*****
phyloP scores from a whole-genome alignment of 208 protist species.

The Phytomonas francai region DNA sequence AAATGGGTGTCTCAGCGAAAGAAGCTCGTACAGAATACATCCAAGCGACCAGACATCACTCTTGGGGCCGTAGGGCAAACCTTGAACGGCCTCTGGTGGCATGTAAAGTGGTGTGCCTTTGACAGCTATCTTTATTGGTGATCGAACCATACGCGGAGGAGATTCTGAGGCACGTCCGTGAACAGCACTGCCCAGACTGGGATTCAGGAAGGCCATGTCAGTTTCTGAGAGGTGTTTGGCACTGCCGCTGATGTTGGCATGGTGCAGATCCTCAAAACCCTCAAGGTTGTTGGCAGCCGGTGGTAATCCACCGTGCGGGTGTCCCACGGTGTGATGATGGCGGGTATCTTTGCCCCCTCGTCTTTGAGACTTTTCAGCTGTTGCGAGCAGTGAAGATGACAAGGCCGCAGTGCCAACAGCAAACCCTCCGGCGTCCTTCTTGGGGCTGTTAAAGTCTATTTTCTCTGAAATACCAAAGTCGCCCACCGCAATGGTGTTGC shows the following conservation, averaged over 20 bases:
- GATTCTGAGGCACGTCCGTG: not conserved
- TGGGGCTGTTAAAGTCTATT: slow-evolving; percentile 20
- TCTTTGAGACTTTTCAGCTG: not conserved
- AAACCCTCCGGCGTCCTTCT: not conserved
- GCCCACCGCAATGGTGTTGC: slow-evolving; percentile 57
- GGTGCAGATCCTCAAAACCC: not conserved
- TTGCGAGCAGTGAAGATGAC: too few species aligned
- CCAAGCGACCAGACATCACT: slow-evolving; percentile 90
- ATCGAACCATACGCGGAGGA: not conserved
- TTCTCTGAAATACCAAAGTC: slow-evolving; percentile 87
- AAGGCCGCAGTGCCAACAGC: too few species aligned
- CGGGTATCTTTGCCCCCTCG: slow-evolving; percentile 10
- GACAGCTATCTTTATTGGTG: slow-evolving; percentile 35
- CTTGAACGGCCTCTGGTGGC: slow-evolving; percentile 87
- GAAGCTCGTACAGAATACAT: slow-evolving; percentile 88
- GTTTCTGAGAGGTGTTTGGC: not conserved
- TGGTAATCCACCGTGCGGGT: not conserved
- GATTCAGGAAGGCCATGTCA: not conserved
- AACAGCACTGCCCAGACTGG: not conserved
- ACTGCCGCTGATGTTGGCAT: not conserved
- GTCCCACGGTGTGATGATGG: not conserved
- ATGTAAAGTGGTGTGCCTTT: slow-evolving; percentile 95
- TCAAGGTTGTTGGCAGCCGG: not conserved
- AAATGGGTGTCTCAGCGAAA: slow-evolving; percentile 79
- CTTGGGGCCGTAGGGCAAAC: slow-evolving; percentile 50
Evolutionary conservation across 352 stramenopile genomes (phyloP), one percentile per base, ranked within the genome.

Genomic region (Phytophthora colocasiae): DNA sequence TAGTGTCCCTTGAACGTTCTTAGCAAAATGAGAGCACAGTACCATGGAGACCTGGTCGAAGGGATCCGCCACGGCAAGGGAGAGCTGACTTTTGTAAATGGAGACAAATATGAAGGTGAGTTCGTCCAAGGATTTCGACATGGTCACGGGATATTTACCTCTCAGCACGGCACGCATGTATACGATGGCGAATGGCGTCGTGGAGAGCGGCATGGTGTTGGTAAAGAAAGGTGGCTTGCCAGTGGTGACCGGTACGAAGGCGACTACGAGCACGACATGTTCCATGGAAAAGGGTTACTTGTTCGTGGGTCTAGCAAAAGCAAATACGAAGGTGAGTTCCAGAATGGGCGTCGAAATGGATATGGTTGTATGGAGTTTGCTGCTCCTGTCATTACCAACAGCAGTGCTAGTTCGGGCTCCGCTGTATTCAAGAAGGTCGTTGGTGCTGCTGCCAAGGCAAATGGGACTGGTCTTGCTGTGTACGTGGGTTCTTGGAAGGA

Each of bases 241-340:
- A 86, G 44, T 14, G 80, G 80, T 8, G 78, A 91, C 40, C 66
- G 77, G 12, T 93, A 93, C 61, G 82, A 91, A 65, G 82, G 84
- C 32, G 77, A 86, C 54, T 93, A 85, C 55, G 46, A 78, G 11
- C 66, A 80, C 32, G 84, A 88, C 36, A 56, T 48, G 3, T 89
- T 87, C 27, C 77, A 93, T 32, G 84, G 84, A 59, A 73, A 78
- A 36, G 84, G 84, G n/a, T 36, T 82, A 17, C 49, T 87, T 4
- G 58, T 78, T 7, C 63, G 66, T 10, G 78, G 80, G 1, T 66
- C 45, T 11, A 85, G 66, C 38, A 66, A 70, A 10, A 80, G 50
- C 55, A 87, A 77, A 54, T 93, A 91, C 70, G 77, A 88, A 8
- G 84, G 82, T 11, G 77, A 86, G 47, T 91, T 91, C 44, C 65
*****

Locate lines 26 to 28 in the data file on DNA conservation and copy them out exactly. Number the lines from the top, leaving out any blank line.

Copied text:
- AAATGGGTGTCTCAGCGAAA: slow-evolving; percentile 79
- CTTGGGGCCGTAGGGCAAAC: slow-evolving; percentile 50
Evolutionary conservation across 352 stramenopile genomes (phyloP), one percentile per base, ranked within the genome.